Now that I had that under my belt and the two gentleman came into the room and we started the Q&A with the audience.

 

Notes From The Panel

Unfortunately in my excitement and nervousness, I completely forgot to set out my voice recorder for the panel but luckily Jamie Coville from The Comic Books caught it all. We discussed how each man worked (which is really great because both Geof and Bob have had completely different careers but both appreciated each others work). Listen to it if for nothing else then for Darrow’s impression of Mike Mignola. As someone who’s met Mike, the inflections are dead on.

 

  • Talk turned quickly to Darrow’s Shaolin Cowboy. Geoff confirmed a rumor that a few of us had heard that Shaolin Cowboy will be returning but from Dark Horse Comics as opposed to Burleyman (The Wachowski Brothers comic company). When I followed up on it with Geof, he told me that he felt like he needed a better corporate structure then what Burleyman was currently able to provide.
  • Following up on the Shaolin Cowboy novel that I had discussed with author Andrew Vachss a few months ago, Geoff confirmed that the story was complete and had been for a while. The project came out of a conversation Geof had had with Vachss and Darrow figured he’d see the novel in five years. Two months later, Vachss delivered the book. Geof also confirmed the pulp novel presentation is still very much a part of it.
  • Bob McLeod’s next project is inking the pencils of Neal Adam’s son, Josh. Bob mentioned it was kind of coming full circle as Neal had gotten him his start in comics.
  • When asked what it was like to work with Chris Claremont, Bob chuckled. McLeod related that the scripts used to come in with way too much for a regular comic so as an artist you’d have to delete things. You couldn’t change things, only delete things.
  • Both men smiled brightly when I brought up the subject of Jack Kirby. Darrow had met Jack when both worked at Hanna Barbara and Bob had run into him on a number of occasions. It was amazing to see how both men who’s career paths are very different held Kirby in the same high esteem.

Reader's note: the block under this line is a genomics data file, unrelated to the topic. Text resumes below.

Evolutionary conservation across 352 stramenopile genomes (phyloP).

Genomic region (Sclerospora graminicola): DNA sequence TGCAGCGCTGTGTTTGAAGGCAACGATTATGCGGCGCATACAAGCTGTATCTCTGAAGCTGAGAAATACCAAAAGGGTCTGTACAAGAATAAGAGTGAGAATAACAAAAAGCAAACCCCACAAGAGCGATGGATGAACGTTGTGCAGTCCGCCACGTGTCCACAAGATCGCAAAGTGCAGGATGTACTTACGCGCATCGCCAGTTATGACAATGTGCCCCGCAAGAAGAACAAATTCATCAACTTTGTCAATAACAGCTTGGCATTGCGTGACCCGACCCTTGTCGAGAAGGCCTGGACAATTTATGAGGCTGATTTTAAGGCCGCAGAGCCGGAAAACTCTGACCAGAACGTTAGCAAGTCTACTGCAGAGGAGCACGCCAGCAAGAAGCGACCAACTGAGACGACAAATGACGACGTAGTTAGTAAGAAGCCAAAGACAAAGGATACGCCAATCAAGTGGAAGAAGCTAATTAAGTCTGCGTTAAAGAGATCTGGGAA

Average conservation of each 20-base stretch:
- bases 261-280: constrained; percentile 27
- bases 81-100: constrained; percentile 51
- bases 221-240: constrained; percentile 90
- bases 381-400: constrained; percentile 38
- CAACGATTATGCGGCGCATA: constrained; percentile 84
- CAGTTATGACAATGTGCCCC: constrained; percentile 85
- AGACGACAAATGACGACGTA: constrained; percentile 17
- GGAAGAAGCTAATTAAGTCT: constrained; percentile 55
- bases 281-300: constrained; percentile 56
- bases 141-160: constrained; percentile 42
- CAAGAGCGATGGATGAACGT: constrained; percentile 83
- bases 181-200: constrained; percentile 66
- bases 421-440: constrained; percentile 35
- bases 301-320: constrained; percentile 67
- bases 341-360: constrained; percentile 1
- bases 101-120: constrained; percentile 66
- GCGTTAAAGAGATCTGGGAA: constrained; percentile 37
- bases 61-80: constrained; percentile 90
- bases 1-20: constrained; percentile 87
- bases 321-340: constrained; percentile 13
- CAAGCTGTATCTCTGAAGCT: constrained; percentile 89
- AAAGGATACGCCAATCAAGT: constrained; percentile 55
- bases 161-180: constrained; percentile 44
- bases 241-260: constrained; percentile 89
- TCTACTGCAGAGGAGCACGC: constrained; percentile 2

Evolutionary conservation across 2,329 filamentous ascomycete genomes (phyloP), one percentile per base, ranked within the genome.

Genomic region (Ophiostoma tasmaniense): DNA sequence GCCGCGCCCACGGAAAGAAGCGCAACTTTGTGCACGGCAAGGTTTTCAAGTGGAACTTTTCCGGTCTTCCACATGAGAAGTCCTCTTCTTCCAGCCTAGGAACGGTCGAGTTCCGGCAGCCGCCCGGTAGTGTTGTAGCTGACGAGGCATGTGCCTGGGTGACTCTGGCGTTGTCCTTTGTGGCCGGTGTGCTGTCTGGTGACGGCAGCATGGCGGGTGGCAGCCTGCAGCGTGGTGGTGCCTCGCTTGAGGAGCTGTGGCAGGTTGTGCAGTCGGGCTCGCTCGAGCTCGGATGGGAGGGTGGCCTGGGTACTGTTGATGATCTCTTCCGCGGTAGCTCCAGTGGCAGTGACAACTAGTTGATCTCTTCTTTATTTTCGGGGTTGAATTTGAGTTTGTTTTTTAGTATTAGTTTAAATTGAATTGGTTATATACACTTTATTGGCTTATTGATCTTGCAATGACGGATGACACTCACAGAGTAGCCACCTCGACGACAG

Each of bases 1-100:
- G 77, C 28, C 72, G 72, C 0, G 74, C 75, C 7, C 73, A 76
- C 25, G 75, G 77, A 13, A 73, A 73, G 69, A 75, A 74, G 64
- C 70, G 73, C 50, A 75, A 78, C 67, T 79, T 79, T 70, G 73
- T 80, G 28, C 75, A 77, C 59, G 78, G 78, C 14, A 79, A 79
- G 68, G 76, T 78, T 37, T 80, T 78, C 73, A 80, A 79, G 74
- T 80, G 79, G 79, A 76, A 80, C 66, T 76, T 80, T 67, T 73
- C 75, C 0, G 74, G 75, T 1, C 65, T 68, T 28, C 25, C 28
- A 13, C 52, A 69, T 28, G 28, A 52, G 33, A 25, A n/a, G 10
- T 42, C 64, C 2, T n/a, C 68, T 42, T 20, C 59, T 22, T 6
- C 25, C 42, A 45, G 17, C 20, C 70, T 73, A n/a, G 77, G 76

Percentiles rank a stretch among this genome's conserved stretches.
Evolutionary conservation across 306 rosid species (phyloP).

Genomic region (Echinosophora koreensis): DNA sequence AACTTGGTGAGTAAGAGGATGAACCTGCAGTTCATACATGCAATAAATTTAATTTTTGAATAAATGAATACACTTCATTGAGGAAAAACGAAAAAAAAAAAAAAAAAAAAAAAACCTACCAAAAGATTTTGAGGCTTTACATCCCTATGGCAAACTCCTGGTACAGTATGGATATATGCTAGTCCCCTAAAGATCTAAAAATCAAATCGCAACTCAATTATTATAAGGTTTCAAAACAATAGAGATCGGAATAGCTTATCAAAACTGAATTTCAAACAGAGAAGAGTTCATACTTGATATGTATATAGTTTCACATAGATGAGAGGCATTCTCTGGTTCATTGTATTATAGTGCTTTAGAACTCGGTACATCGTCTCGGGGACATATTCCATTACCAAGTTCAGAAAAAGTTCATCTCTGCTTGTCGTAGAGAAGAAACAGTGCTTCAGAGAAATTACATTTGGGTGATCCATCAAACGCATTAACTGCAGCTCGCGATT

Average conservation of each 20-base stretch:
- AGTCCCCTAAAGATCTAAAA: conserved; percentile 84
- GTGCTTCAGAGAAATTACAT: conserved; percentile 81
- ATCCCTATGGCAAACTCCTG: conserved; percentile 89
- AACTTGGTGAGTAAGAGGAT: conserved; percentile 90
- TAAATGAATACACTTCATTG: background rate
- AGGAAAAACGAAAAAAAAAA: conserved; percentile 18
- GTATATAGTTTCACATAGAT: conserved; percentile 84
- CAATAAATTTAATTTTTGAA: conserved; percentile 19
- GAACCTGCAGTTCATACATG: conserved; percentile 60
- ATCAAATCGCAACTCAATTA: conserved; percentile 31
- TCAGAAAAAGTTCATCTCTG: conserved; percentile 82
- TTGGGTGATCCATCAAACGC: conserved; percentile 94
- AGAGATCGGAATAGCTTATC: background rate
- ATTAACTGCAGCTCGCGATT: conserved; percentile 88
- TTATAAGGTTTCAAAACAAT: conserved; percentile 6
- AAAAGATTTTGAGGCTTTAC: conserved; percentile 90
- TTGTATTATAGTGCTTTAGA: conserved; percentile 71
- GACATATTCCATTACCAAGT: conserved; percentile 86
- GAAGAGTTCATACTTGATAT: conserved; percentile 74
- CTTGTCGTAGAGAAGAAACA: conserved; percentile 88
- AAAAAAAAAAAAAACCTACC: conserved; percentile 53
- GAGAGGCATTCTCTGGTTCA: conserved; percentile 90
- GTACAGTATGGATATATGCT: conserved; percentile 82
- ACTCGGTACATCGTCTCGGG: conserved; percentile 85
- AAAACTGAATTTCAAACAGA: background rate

I made an effort to drop by both men’s tables afterwords to say thanks and as it turned out, my girlfriend was also very acquainted with Bob’s work as well. McLeod created Superhero ABC which is stocked in a lot of libraries (Gen’s a librarian. We read a lot). Super cool and down to Earth with probably a million more stories that he can share. Highly recommend saying hi to him the next time you see him at a con.

Geof was great fun. A great sense of humor and a good guy. A lot taller then I expected though. We ended up buying a few prints from him for our townhouse. He even inquired to what it was Gen was knitting during the panel.

And if you get a chance, as Mr. Darrow to tell you about a pencil sharpener in Poland. One of the funniest stories I’ve heard in a while.

Special thanks go out to Pete DeCourcy, my wonderful EiC and especially to Kevin Boyd who set this all up. And Kevin, if you’re reading this, I’m totally available for panels at Fan Expo.


Brent Chittenden

0 Posts. Brent Chittenden is a Canadian freelance writer currently writing for alancross.ca, geekhardshow.com and his own pop culture podcast, TATANS. He is readily available for writing and speaking gigs. Brent like sandwiches.